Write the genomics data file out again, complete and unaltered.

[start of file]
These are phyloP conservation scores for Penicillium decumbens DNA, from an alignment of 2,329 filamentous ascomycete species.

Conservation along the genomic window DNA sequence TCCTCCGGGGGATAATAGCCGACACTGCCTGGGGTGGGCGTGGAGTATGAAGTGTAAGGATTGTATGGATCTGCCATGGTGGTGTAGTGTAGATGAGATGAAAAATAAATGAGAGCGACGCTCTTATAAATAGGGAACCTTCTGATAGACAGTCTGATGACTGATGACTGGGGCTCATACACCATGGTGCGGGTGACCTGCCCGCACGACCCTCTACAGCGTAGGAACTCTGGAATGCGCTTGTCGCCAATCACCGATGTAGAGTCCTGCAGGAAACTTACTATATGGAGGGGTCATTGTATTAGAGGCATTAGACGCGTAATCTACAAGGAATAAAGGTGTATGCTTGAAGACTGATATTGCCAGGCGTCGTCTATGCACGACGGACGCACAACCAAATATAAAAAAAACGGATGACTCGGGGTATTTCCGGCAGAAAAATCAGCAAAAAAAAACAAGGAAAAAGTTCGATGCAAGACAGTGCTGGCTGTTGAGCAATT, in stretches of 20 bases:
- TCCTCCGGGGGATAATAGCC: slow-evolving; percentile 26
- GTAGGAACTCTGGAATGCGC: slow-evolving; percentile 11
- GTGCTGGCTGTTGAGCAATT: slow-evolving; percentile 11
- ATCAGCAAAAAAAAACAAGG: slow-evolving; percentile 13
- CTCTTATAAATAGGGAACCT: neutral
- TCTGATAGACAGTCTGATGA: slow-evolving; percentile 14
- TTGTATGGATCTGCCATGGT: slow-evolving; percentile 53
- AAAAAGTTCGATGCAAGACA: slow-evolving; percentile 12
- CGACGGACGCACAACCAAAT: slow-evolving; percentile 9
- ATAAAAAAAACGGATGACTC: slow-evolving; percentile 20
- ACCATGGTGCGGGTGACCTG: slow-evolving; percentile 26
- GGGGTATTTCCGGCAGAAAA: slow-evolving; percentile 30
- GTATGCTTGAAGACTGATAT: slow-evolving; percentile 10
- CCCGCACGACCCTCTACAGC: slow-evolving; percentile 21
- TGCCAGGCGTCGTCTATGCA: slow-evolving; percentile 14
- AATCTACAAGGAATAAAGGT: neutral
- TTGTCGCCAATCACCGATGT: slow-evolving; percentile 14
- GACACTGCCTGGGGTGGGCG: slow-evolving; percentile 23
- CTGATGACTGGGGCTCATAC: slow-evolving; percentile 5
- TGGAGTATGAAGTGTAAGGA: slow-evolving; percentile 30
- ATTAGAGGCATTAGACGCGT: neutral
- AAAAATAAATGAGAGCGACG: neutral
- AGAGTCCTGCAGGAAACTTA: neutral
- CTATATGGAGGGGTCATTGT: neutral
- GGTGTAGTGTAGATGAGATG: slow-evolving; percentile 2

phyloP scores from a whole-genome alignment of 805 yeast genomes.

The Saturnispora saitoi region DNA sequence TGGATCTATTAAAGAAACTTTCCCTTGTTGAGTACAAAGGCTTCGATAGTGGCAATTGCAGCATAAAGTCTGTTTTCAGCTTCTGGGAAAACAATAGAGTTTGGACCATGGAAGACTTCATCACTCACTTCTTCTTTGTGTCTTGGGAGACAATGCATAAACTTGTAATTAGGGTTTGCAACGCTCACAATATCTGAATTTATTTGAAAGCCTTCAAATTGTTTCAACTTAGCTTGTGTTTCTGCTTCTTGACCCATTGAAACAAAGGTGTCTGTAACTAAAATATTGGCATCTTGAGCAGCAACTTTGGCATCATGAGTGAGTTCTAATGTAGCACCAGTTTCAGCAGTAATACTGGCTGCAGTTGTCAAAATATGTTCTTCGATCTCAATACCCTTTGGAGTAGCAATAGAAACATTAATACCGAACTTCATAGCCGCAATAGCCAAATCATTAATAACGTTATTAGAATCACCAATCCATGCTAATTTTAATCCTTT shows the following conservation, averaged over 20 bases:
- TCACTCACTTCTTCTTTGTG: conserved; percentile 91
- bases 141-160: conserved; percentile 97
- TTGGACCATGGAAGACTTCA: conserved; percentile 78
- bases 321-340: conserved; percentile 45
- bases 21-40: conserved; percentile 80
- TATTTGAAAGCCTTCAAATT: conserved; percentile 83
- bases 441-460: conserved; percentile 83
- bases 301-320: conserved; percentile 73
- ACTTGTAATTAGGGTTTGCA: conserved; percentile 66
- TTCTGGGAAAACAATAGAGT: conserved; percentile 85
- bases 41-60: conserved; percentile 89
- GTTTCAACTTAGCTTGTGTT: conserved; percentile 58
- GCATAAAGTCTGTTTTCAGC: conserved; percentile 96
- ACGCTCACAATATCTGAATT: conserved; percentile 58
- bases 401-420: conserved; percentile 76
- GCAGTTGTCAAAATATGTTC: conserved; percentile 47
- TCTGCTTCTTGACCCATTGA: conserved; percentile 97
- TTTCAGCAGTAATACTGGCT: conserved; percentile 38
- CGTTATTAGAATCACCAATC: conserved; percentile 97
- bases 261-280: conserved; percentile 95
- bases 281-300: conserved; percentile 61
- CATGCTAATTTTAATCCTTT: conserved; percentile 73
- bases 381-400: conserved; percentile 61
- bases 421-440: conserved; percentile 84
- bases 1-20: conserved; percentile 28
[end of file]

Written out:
These are phyloP conservation scores for Penicillium decumbens DNA, from an alignment of 2,329 filamentous ascomycete species.

Conservation along the genomic window DNA sequence TCCTCCGGGGGATAATAGCCGACACTGCCTGGGGTGGGCGTGGAGTATGAAGTGTAAGGATTGTATGGATCTGCCATGGTGGTGTAGTGTAGATGAGATGAAAAATAAATGAGAGCGACGCTCTTATAAATAGGGAACCTTCTGATAGACAGTCTGATGACTGATGACTGGGGCTCATACACCATGGTGCGGGTGACCTGCCCGCACGACCCTCTACAGCGTAGGAACTCTGGAATGCGCTTGTCGCCAATCACCGATGTAGAGTCCTGCAGGAAACTTACTATATGGAGGGGTCATTGTATTAGAGGCATTAGACGCGTAATCTACAAGGAATAAAGGTGTATGCTTGAAGACTGATATTGCCAGGCGTCGTCTATGCACGACGGACGCACAACCAAATATAAAAAAAACGGATGACTCGGGGTATTTCCGGCAGAAAAATCAGCAAAAAAAAACAAGGAAAAAGTTCGATGCAAGACAGTGCTGGCTGTTGAGCAATT, in stretches of 20 bases:
- TCCTCCGGGGGATAATAGCC: slow-evolving; percentile 26
- GTAGGAACTCTGGAATGCGC: slow-evolving; percentile 11
- GTGCTGGCTGTTGAGCAATT: slow-evolving; percentile 11
- ATCAGCAAAAAAAAACAAGG: slow-evolving; percentile 13
- CTCTTATAAATAGGGAACCT: neutral
- TCTGATAGACAGTCTGATGA: slow-evolving; percentile 14
- TTGTATGGATCTGCCATGGT: slow-evolving; percentile 53
- AAAAAGTTCGATGCAAGACA: slow-evolving; percentile 12
- CGACGGACGCACAACCAAAT: slow-evolving; percentile 9
- ATAAAAAAAACGGATGACTC: slow-evolving; percentile 20
- ACCATGGTGCGGGTGACCTG: slow-evolving; percentile 26
- GGGGTATTTCCGGCAGAAAA: slow-evolving; percentile 30
- GTATGCTTGAAGACTGATAT: slow-evolving; percentile 10
- CCCGCACGACCCTCTACAGC: slow-evolving; percentile 21
- TGCCAGGCGTCGTCTATGCA: slow-evolving; percentile 14
- AATCTACAAGGAATAAAGGT: neutral
- TTGTCGCCAATCACCGATGT: slow-evolving; percentile 14
- GACACTGCCTGGGGTGGGCG: slow-evolving; percentile 23
- CTGATGACTGGGGCTCATAC: slow-evolving; percentile 5
- TGGAGTATGAAGTGTAAGGA: slow-evolving; percentile 30
- ATTAGAGGCATTAGACGCGT: neutral
- AAAAATAAATGAGAGCGACG: neutral
- AGAGTCCTGCAGGAAACTTA: neutral
- CTATATGGAGGGGTCATTGT: neutral
- GGTGTAGTGTAGATGAGATG: slow-evolving; percentile 2

phyloP scores from a whole-genome alignment of 805 yeast genomes.

The Saturnispora saitoi region DNA sequence TGGATCTATTAAAGAAACTTTCCCTTGTTGAGTACAAAGGCTTCGATAGTGGCAATTGCAGCATAAAGTCTGTTTTCAGCTTCTGGGAAAACAATAGAGTTTGGACCATGGAAGACTTCATCACTCACTTCTTCTTTGTGTCTTGGGAGACAATGCATAAACTTGTAATTAGGGTTTGCAACGCTCACAATATCTGAATTTATTTGAAAGCCTTCAAATTGTTTCAACTTAGCTTGTGTTTCTGCTTCTTGACCCATTGAAACAAAGGTGTCTGTAACTAAAATATTGGCATCTTGAGCAGCAACTTTGGCATCATGAGTGAGTTCTAATGTAGCACCAGTTTCAGCAGTAATACTGGCTGCAGTTGTCAAAATATGTTCTTCGATCTCAATACCCTTTGGAGTAGCAATAGAAACATTAATACCGAACTTCATAGCCGCAATAGCCAAATCATTAATAACGTTATTAGAATCACCAATCCATGCTAATTTTAATCCTTT shows the following conservation, averaged over 20 bases:
- TCACTCACTTCTTCTTTGTG: conserved; percentile 91
- bases 141-160: conserved; percentile 97
- TTGGACCATGGAAGACTTCA: conserved; percentile 78
- bases 321-340: conserved; percentile 45
- bases 21-40: conserved; percentile 80
- TATTTGAAAGCCTTCAAATT: conserved; percentile 83
- bases 441-460: conserved; percentile 83
- bases 301-320: conserved; percentile 73
- ACTTGTAATTAGGGTTTGCA: conserved; percentile 66
- TTCTGGGAAAACAATAGAGT: conserved; percentile 85
- bases 41-60: conserved; percentile 89
- GTTTCAACTTAGCTTGTGTT: conserved; percentile 58
- GCATAAAGTCTGTTTTCAGC: conserved; percentile 96
- ACGCTCACAATATCTGAATT: conserved; percentile 58
- bases 401-420: conserved; percentile 76
- GCAGTTGTCAAAATATGTTC: conserved; percentile 47
- TCTGCTTCTTGACCCATTGA: conserved; percentile 97
- TTTCAGCAGTAATACTGGCT: conserved; percentile 38
- CGTTATTAGAATCACCAATC: conserved; percentile 97
- bases 261-280: conserved; percentile 95
- bases 281-300: conserved; percentile 61
- CATGCTAATTTTAATCCTTT: conserved; percentile 73
- bases 381-400: conserved; percentile 61
- bases 421-440: conserved; percentile 84
- bases 1-20: conserved; percentile 28